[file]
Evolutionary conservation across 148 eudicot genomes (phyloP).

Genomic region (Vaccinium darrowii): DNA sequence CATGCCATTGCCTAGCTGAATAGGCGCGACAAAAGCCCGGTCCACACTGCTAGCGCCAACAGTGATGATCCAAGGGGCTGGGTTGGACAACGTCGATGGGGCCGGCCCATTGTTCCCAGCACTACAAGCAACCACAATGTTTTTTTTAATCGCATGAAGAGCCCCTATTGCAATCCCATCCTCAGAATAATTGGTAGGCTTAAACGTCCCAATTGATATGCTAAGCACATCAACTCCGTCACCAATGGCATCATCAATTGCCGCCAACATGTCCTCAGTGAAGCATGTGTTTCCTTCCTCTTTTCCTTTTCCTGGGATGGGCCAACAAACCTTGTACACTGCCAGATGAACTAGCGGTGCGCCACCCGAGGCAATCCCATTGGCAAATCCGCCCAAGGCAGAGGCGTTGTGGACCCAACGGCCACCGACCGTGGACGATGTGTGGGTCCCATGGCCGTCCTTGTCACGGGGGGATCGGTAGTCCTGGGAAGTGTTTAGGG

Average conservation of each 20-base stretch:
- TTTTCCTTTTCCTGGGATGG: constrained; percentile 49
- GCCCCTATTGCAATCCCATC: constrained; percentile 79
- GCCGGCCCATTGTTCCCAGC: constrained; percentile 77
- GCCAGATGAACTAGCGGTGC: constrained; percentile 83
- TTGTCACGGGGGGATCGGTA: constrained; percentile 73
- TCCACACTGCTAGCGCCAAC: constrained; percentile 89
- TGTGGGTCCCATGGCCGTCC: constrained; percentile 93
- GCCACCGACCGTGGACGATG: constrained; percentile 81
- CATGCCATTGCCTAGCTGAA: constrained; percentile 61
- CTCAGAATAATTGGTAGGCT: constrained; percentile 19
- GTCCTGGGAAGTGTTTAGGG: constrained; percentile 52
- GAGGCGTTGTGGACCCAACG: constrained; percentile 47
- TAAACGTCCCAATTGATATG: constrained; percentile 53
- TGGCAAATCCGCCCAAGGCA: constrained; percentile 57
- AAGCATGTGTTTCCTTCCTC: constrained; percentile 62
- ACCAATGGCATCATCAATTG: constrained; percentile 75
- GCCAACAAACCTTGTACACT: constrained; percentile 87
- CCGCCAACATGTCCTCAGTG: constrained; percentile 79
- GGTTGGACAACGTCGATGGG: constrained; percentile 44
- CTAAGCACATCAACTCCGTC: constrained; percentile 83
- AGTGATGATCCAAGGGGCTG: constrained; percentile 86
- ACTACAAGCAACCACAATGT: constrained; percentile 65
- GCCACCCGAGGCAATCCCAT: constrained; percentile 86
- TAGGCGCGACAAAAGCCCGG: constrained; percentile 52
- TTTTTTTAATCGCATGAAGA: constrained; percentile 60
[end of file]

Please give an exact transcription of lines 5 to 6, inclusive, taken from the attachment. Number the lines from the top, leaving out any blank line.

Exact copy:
- GCCCCTATTGCAATCCCATC: constrained; percentile 79
- GCCGGCCCATTGTTCCCAGC: constrained; percentile 77